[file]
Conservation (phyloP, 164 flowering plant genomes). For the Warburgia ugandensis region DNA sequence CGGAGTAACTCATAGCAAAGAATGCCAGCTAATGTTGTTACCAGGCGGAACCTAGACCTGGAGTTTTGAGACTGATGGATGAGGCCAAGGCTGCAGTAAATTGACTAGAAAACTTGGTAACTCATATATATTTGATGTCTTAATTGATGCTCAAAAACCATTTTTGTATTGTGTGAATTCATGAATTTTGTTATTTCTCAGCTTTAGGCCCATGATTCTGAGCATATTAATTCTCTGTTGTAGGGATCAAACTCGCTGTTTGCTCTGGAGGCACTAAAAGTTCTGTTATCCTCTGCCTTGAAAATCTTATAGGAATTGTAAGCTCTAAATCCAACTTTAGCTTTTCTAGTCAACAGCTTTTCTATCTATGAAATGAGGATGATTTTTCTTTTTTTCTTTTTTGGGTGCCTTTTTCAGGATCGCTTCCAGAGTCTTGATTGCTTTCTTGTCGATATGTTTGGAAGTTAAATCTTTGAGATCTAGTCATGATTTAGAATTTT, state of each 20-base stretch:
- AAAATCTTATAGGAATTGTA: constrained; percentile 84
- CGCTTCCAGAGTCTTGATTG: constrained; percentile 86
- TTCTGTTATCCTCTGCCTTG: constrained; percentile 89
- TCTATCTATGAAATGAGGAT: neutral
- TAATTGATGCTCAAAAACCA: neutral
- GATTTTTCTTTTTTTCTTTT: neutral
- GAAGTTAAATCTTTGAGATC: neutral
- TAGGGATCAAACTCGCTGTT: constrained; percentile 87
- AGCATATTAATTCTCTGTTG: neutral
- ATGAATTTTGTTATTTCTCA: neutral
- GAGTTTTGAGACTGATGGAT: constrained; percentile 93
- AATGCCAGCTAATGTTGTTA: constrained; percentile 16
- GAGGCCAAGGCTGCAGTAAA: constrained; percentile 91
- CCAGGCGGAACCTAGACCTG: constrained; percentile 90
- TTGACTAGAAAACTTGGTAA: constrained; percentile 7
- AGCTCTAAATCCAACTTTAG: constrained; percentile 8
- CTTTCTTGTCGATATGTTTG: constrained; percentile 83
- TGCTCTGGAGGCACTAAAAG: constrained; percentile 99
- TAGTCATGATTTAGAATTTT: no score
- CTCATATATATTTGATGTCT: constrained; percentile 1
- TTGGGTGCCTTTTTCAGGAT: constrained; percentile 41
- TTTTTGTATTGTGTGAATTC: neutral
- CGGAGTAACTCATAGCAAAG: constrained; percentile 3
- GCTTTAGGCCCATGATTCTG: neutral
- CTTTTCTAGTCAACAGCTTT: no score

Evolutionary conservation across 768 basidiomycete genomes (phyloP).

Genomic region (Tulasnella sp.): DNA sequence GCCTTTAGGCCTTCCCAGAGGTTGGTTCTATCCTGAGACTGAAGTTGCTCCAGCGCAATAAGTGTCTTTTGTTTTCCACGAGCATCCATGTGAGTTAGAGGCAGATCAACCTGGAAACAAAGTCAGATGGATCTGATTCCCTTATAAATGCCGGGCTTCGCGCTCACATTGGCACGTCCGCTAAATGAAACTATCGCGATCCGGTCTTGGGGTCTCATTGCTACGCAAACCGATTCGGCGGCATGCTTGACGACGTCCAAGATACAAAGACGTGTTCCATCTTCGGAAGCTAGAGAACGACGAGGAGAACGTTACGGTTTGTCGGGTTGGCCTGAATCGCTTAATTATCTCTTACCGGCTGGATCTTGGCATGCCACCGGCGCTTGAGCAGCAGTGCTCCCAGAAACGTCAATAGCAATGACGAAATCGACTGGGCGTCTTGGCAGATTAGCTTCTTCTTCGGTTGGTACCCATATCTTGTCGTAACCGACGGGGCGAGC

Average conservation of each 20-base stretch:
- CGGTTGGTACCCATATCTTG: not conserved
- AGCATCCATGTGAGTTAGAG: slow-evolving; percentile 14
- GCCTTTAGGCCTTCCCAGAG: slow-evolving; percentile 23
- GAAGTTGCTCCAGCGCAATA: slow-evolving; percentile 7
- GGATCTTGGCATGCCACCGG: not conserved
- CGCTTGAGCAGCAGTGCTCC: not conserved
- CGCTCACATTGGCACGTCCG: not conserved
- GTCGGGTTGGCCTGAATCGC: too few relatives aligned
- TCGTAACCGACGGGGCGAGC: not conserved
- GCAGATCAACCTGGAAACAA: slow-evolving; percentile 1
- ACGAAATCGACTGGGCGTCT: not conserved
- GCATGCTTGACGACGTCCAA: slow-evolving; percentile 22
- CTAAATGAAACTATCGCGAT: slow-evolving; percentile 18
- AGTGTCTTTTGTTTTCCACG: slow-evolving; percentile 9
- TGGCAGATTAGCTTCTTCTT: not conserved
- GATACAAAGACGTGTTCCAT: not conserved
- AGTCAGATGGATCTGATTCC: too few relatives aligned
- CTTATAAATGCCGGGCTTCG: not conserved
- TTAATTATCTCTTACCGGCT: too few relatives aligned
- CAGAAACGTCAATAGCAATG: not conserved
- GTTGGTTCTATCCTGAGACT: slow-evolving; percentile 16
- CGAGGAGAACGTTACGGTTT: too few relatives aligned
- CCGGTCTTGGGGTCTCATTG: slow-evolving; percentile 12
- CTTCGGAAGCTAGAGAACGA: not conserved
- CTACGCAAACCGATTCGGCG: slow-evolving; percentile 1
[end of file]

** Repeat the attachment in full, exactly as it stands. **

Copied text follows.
Conservation (phyloP, 164 flowering plant genomes). For the Warburgia ugandensis region DNA sequence CGGAGTAACTCATAGCAAAGAATGCCAGCTAATGTTGTTACCAGGCGGAACCTAGACCTGGAGTTTTGAGACTGATGGATGAGGCCAAGGCTGCAGTAAATTGACTAGAAAACTTGGTAACTCATATATATTTGATGTCTTAATTGATGCTCAAAAACCATTTTTGTATTGTGTGAATTCATGAATTTTGTTATTTCTCAGCTTTAGGCCCATGATTCTGAGCATATTAATTCTCTGTTGTAGGGATCAAACTCGCTGTTTGCTCTGGAGGCACTAAAAGTTCTGTTATCCTCTGCCTTGAAAATCTTATAGGAATTGTAAGCTCTAAATCCAACTTTAGCTTTTCTAGTCAACAGCTTTTCTATCTATGAAATGAGGATGATTTTTCTTTTTTTCTTTTTTGGGTGCCTTTTTCAGGATCGCTTCCAGAGTCTTGATTGCTTTCTTGTCGATATGTTTGGAAGTTAAATCTTTGAGATCTAGTCATGATTTAGAATTTT, state of each 20-base stretch:
- AAAATCTTATAGGAATTGTA: constrained; percentile 84
- CGCTTCCAGAGTCTTGATTG: constrained; percentile 86
- TTCTGTTATCCTCTGCCTTG: constrained; percentile 89
- TCTATCTATGAAATGAGGAT: neutral
- TAATTGATGCTCAAAAACCA: neutral
- GATTTTTCTTTTTTTCTTTT: neutral
- GAAGTTAAATCTTTGAGATC: neutral
- TAGGGATCAAACTCGCTGTT: constrained; percentile 87
- AGCATATTAATTCTCTGTTG: neutral
- ATGAATTTTGTTATTTCTCA: neutral
- GAGTTTTGAGACTGATGGAT: constrained; percentile 93
- AATGCCAGCTAATGTTGTTA: constrained; percentile 16
- GAGGCCAAGGCTGCAGTAAA: constrained; percentile 91
- CCAGGCGGAACCTAGACCTG: constrained; percentile 90
- TTGACTAGAAAACTTGGTAA: constrained; percentile 7
- AGCTCTAAATCCAACTTTAG: constrained; percentile 8
- CTTTCTTGTCGATATGTTTG: constrained; percentile 83
- TGCTCTGGAGGCACTAAAAG: constrained; percentile 99
- TAGTCATGATTTAGAATTTT: no score
- CTCATATATATTTGATGTCT: constrained; percentile 1
- TTGGGTGCCTTTTTCAGGAT: constrained; percentile 41
- TTTTTGTATTGTGTGAATTC: neutral
- CGGAGTAACTCATAGCAAAG: constrained; percentile 3
- GCTTTAGGCCCATGATTCTG: neutral
- CTTTTCTAGTCAACAGCTTT: no score

Evolutionary conservation across 768 basidiomycete genomes (phyloP).

Genomic region (Tulasnella sp.): DNA sequence GCCTTTAGGCCTTCCCAGAGGTTGGTTCTATCCTGAGACTGAAGTTGCTCCAGCGCAATAAGTGTCTTTTGTTTTCCACGAGCATCCATGTGAGTTAGAGGCAGATCAACCTGGAAACAAAGTCAGATGGATCTGATTCCCTTATAAATGCCGGGCTTCGCGCTCACATTGGCACGTCCGCTAAATGAAACTATCGCGATCCGGTCTTGGGGTCTCATTGCTACGCAAACCGATTCGGCGGCATGCTTGACGACGTCCAAGATACAAAGACGTGTTCCATCTTCGGAAGCTAGAGAACGACGAGGAGAACGTTACGGTTTGTCGGGTTGGCCTGAATCGCTTAATTATCTCTTACCGGCTGGATCTTGGCATGCCACCGGCGCTTGAGCAGCAGTGCTCCCAGAAACGTCAATAGCAATGACGAAATCGACTGGGCGTCTTGGCAGATTAGCTTCTTCTTCGGTTGGTACCCATATCTTGTCGTAACCGACGGGGCGAGC

Average conservation of each 20-base stretch:
- CGGTTGGTACCCATATCTTG: not conserved
- AGCATCCATGTGAGTTAGAG: slow-evolving; percentile 14
- GCCTTTAGGCCTTCCCAGAG: slow-evolving; percentile 23
- GAAGTTGCTCCAGCGCAATA: slow-evolving; percentile 7
- GGATCTTGGCATGCCACCGG: not conserved
- CGCTTGAGCAGCAGTGCTCC: not conserved
- CGCTCACATTGGCACGTCCG: not conserved
- GTCGGGTTGGCCTGAATCGC: too few relatives aligned
- TCGTAACCGACGGGGCGAGC: not conserved
- GCAGATCAACCTGGAAACAA: slow-evolving; percentile 1
- ACGAAATCGACTGGGCGTCT: not conserved
- GCATGCTTGACGACGTCCAA: slow-evolving; percentile 22
- CTAAATGAAACTATCGCGAT: slow-evolving; percentile 18
- AGTGTCTTTTGTTTTCCACG: slow-evolving; percentile 9
- TGGCAGATTAGCTTCTTCTT: not conserved
- GATACAAAGACGTGTTCCAT: not conserved
- AGTCAGATGGATCTGATTCC: too few relatives aligned
- CTTATAAATGCCGGGCTTCG: not conserved
- TTAATTATCTCTTACCGGCT: too few relatives aligned
- CAGAAACGTCAATAGCAATG: not conserved
- GTTGGTTCTATCCTGAGACT: slow-evolving; percentile 16
- CGAGGAGAACGTTACGGTTT: too few relatives aligned
- CCGGTCTTGGGGTCTCATTG: slow-evolving; percentile 12
- CTTCGGAAGCTAGAGAACGA: not conserved
- CTACGCAAACCGATTCGGCG: slow-evolving; percentile 1